Because I carry an apparently dominant motion sickness gene, it’s really important to me that my brain be in visual range of the horizon out an airplane window. My wife, while she does not suffer from the same equilibrium problem, does suffer from being a terribly kind person, so I almost always get the window seat when traveling.
Often, the view out the window can be quite boring. I normally think, “There’s an awful lot of farm land to feed all of us,” and “There are way more trees than the environmentalists make us think there are.” On my recent flight across the continent of North America, I very much enjoyed the views, which mostly turned out to be of California and Wyoming.
Unfortunately my iPhone’s GPS receiver didn’t work inside the aircraft. While I was wishing that it did, I had an awesome idea for an augmented reality iPhone app (assuming an iPhone model with a GPS receiver and compass that worked in a plane were created) that would show political borders and the names of cities, mountains and lakes. Sort of like laying Google Earth on top of live video from the airplane. That would be awesome!!!
But since I didn’t have that, I had to go back and look up places and landmarks in Google Earth manually after my trip was over, which was also quite a fun pattern matching game.
Mountains and clouds.
Sometimes it was hard to distinguish between bodies of water and cloud shadows.
Mono Lake was by far the most impressive lake I saw. On the return flight, I was reading a news article about the new over-hyped discovery of a life form that can incorporate arsenic into its molecules if phosphorus is not available. It was a couple days later that I saw this Astronomy Picture of the Day that identified Mono Lake as the source of the life form. “That’s the lake I photographed!” I shouted.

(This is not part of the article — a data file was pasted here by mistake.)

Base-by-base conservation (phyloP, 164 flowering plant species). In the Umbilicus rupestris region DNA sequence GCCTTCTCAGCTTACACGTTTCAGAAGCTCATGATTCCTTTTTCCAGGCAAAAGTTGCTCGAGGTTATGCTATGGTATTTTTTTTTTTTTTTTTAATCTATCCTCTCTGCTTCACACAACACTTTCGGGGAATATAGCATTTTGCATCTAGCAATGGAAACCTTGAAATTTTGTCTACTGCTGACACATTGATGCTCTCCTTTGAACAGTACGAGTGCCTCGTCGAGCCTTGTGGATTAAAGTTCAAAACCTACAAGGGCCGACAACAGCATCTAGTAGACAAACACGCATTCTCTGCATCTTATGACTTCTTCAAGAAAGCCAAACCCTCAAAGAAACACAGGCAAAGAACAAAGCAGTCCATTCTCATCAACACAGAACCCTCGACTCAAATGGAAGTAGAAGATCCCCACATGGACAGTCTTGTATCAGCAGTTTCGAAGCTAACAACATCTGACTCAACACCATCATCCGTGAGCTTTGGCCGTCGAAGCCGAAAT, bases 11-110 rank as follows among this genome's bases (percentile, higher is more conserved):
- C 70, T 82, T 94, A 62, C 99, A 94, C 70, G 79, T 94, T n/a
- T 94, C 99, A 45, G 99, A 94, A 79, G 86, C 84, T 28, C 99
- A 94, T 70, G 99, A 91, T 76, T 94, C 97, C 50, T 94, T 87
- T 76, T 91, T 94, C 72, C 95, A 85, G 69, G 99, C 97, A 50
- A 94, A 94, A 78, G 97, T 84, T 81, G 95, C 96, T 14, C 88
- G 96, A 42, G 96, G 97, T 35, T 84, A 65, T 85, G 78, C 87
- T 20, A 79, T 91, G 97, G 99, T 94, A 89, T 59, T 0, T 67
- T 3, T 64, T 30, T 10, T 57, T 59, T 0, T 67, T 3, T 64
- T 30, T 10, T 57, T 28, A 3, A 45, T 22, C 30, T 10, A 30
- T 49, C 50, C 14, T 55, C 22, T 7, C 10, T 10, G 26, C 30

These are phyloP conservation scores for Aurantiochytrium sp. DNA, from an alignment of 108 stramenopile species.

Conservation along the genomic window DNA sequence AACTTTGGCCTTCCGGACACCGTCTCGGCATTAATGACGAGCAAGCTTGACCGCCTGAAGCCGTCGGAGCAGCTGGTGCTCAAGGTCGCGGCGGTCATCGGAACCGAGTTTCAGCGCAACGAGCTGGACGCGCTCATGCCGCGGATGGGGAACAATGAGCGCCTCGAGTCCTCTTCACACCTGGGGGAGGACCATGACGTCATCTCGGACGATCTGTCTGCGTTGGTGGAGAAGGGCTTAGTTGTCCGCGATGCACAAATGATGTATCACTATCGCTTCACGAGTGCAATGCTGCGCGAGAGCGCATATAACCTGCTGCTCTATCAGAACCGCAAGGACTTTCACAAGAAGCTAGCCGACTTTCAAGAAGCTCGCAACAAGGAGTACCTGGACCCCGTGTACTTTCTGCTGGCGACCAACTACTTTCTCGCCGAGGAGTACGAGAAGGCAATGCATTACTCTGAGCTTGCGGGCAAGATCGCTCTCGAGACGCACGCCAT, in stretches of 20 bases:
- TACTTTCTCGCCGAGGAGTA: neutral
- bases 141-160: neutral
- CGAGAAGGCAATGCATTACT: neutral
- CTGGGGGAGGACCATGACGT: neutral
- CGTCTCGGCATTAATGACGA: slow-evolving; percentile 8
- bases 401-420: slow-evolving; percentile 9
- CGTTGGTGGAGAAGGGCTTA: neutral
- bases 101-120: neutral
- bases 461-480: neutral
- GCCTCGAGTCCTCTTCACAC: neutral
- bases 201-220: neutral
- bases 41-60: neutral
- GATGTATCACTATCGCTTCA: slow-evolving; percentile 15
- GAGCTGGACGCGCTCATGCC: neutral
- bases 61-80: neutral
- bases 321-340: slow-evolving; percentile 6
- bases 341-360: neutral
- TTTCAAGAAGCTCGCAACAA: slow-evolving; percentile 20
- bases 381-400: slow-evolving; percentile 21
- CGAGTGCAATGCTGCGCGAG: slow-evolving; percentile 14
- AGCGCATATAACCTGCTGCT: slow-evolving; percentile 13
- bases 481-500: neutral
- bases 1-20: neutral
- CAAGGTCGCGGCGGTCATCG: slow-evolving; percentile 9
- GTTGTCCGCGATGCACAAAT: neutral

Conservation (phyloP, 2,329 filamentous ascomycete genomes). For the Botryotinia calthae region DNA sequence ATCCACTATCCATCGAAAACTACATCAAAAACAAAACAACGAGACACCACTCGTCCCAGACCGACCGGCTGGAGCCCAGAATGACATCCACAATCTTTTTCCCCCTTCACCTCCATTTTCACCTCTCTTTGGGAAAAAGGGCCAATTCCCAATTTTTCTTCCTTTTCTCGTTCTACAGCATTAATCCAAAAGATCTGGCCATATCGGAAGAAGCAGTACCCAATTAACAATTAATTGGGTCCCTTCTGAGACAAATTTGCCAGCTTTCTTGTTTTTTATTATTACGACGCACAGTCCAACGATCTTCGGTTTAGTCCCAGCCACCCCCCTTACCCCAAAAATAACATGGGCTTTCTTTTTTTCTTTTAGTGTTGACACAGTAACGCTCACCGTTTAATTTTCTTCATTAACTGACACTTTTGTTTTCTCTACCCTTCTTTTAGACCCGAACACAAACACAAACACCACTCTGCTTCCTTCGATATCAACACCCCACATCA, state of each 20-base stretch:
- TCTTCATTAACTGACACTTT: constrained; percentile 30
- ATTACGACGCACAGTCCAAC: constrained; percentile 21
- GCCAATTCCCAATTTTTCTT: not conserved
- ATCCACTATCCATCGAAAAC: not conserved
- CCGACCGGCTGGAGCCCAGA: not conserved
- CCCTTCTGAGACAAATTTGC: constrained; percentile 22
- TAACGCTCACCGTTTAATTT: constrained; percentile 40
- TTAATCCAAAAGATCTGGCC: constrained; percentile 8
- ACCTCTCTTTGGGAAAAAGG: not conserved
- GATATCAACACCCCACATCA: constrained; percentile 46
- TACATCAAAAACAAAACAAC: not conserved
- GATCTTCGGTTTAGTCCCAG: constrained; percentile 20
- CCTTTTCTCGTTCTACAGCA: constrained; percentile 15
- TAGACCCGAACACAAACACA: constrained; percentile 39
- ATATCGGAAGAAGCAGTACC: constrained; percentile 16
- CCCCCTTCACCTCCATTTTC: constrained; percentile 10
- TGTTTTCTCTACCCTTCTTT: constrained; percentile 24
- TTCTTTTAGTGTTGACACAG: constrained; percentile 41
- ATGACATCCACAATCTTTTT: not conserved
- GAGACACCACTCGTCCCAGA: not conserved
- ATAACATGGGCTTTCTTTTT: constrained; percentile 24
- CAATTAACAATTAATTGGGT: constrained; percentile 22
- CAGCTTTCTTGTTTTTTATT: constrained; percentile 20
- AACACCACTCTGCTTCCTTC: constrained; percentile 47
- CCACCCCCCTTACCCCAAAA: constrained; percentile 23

Some mountains in Yosemite National Park.
Hetch Hetchy Reservoir, Yosemite
Cherry Lake and Lake Eleanor, Yosemite
Unknown town in California
Modesto, California. It was the way that the town had grown in line with the agricultural grid pattern that made me take this photograph.
Salida, a suburb of Modesto. I hope they teach the Pythagorean theorem in school there.
Fremont and the San Francisco Bay.
Looking Northeast over Fremont to Union City, California.
The Golden Gate Bridge ain’t got nothin’ on this enormous bay spanning engineering feat.
Seminoe Reservoir, Wyoming. When we made our way back east, the sun was setting and casting long shadows across the Earth’s features. It was hard to tell which valleys had water and which were only shadows.
Wyoming Shadows. There’s a topographical feature just east of the Seminoe Reservoir called Pine Butte with a river that looks like it matches up with what’s in this photograph, but the topography doesn’t look right to me.
Snowy peaks with clouds.
Orthographic clouds forming over mountain peaks. It’s hard to tell if they are lenticular from this angle.
Aerial photography sure is fun.